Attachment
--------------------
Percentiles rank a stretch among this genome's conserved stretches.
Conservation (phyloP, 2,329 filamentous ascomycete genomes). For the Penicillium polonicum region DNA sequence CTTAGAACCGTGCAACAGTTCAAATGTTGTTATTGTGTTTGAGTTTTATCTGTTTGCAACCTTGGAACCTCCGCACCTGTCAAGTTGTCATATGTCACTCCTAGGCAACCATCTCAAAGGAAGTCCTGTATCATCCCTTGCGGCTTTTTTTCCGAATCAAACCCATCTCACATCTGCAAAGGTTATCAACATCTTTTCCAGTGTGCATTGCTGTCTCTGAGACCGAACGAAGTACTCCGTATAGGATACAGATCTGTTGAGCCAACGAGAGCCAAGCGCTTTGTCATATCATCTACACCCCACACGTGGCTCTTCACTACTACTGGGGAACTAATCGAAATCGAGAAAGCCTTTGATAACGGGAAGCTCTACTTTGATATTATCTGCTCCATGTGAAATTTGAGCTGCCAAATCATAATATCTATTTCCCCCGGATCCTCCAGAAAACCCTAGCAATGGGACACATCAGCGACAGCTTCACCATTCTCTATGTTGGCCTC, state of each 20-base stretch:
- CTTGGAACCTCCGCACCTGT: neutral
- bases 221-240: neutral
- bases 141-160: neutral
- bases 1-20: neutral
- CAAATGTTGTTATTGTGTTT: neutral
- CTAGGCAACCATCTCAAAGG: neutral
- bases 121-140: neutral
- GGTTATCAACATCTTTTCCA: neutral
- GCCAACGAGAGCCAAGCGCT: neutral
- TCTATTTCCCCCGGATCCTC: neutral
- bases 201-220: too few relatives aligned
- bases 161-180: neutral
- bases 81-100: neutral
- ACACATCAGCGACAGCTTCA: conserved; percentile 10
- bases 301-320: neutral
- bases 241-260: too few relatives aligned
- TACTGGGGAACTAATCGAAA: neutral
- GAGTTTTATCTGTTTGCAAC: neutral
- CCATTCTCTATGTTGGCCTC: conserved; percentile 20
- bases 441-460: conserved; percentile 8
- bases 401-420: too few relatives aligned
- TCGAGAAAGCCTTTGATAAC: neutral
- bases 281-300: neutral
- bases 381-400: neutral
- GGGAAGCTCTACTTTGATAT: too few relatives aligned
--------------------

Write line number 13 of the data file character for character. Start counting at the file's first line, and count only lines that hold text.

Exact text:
- bases 201-220: too few relatives aligned